Printer-friendly versionSend by email

Current Size: 100%

History: a gulf

A landscape which has been sculpted by the hand of man.

XIIIth Century

The XIIIth century is the golden age of the conquest of the ancient Picton Gulf which over the years had be the Marais Poitevin that we know today. Five monasteries shaped the landscape of this immense area of marshland on the doorstep of Niort by digging out the canal “des cinq abbés” (“the canal of the 5 abbots”) and that of “le roi” (“canal of the king”), considered today as the keystone of the drainage and cleaning up of the largest wet zone in the West of France.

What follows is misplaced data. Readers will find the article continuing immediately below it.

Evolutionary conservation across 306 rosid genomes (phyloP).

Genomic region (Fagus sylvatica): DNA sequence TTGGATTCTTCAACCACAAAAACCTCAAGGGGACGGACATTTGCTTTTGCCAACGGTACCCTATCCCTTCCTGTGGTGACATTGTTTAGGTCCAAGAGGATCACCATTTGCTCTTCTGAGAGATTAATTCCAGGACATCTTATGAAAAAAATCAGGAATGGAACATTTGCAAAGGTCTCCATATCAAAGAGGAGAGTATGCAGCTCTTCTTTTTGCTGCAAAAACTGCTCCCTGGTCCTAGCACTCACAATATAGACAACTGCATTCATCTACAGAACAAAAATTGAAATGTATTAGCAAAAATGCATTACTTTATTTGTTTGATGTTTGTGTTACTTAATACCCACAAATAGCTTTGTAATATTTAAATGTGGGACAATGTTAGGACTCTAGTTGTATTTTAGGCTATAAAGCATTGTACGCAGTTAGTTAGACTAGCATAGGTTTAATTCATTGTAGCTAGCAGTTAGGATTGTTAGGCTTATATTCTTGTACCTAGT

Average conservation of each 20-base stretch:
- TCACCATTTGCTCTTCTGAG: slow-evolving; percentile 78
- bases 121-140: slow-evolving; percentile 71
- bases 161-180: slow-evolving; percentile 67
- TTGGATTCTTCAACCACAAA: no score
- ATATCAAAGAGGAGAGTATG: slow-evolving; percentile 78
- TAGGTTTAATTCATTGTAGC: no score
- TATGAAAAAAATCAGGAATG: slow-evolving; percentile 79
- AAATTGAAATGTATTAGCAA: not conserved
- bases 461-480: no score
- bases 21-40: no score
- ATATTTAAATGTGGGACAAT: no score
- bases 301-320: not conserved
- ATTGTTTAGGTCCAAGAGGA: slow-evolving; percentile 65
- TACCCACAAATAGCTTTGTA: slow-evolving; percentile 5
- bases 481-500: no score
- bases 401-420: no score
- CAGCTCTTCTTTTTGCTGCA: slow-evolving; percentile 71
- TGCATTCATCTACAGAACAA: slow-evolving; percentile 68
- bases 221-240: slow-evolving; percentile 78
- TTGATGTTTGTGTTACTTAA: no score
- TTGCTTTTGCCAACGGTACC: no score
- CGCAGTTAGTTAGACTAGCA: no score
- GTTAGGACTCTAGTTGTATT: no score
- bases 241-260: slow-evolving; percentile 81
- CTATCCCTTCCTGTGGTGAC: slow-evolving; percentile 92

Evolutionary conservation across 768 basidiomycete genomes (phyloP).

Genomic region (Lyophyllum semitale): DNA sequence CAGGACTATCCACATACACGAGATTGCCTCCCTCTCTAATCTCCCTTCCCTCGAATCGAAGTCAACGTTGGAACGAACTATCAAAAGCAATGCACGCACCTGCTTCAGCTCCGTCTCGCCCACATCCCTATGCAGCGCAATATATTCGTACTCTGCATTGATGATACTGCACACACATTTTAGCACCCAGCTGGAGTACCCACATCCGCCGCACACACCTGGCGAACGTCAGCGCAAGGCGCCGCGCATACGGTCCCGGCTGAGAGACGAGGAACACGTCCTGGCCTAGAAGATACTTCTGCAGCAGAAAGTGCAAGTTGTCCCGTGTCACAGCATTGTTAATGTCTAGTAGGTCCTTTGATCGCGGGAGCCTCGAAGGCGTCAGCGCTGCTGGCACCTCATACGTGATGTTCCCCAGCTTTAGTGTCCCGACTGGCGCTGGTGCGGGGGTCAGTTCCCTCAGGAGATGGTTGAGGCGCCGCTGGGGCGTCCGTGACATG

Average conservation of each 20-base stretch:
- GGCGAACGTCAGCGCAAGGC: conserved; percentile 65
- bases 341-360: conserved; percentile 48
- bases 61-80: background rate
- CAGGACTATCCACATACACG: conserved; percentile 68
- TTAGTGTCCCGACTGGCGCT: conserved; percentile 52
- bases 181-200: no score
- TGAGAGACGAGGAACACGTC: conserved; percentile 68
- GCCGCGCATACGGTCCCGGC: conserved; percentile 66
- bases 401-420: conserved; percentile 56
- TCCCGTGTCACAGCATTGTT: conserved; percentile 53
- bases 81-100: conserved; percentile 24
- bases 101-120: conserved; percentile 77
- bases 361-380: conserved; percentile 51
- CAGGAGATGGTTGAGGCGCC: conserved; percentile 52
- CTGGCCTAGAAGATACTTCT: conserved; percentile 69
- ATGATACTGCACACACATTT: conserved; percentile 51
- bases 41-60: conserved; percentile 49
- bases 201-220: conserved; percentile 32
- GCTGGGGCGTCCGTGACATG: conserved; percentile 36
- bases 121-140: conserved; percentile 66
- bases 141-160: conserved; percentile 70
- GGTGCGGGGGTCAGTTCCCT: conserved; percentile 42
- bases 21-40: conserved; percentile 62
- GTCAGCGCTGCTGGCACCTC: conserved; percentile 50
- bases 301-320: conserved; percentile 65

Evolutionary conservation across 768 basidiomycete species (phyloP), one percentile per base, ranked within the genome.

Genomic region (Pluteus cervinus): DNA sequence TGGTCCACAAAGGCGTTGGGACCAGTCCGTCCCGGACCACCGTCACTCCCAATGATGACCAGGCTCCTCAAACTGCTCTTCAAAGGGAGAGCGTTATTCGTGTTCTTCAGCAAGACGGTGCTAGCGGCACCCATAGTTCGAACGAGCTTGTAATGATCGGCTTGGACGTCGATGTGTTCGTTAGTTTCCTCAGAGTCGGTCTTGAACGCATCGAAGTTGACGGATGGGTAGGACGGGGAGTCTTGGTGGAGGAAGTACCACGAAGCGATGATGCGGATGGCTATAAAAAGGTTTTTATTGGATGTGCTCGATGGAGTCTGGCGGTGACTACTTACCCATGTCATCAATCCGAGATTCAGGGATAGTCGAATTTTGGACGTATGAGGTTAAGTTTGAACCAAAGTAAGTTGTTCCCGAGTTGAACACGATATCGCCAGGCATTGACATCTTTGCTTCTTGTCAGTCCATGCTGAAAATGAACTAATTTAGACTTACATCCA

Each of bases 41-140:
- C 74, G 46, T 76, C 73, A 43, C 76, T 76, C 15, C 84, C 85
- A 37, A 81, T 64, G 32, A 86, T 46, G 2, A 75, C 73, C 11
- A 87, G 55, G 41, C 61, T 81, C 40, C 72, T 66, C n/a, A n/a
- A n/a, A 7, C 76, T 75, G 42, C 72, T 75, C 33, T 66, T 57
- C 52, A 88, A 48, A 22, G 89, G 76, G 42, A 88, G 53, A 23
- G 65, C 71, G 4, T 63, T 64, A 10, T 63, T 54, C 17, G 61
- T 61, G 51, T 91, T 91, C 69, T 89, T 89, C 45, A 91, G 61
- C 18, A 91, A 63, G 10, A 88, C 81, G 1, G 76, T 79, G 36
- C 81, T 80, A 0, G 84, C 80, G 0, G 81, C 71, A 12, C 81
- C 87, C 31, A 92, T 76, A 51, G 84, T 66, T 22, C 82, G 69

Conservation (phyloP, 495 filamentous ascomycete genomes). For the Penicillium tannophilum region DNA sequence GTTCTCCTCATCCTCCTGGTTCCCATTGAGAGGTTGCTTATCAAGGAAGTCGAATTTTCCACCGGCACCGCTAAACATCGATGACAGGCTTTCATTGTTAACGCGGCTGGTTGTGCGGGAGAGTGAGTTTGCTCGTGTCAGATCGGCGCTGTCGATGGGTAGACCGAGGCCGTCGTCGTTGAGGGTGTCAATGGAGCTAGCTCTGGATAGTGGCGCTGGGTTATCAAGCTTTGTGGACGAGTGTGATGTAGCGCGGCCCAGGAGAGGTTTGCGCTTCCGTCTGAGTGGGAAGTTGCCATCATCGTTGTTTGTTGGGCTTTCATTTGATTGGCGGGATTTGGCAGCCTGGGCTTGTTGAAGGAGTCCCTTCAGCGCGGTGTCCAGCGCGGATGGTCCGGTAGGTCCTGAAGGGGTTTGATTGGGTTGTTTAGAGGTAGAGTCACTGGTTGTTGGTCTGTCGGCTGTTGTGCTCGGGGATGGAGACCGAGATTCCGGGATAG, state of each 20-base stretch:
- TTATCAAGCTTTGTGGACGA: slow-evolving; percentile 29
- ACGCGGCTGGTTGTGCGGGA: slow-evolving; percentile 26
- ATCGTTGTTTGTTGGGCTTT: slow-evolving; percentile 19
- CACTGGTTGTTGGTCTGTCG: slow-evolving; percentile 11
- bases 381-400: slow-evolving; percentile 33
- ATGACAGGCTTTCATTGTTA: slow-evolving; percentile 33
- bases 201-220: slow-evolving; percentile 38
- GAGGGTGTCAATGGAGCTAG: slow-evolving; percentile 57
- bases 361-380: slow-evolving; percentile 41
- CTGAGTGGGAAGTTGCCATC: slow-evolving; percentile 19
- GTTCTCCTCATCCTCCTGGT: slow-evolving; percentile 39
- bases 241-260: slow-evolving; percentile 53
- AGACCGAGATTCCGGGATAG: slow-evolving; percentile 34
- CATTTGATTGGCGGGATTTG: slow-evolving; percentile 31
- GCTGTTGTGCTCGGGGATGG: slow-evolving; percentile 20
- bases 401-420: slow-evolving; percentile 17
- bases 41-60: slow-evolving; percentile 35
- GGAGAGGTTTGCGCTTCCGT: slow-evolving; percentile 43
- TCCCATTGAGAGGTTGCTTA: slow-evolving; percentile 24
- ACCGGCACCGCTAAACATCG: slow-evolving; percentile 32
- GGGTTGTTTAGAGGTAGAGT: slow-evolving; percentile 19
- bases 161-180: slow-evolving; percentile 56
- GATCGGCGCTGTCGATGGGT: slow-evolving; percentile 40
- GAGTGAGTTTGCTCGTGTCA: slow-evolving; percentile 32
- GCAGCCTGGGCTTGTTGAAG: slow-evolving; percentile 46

Given the title of Grand Master of Dykes and Canals of the Kingdom, by Henri IV, the Dutch engineer Humphrey Bradley modernised the work of the monks in 1599. This improvement was continued by Louis XIII and Louis XIV, before falling a little bit by the wayside.


In 1808, Napoleon 1er had the Sèvre Niortaise river cleaned out and widened. The river is the backbone of the marshes. This reduced flooding and improved navigation for the barges and flat boats between Niort and the ports open to the Atlantic.


Today, those who have inherited this natural monument have set themselves the challenge of safeguarding the landscapes made of channels and canals with their banks lined with pollarded ash trees.

  • English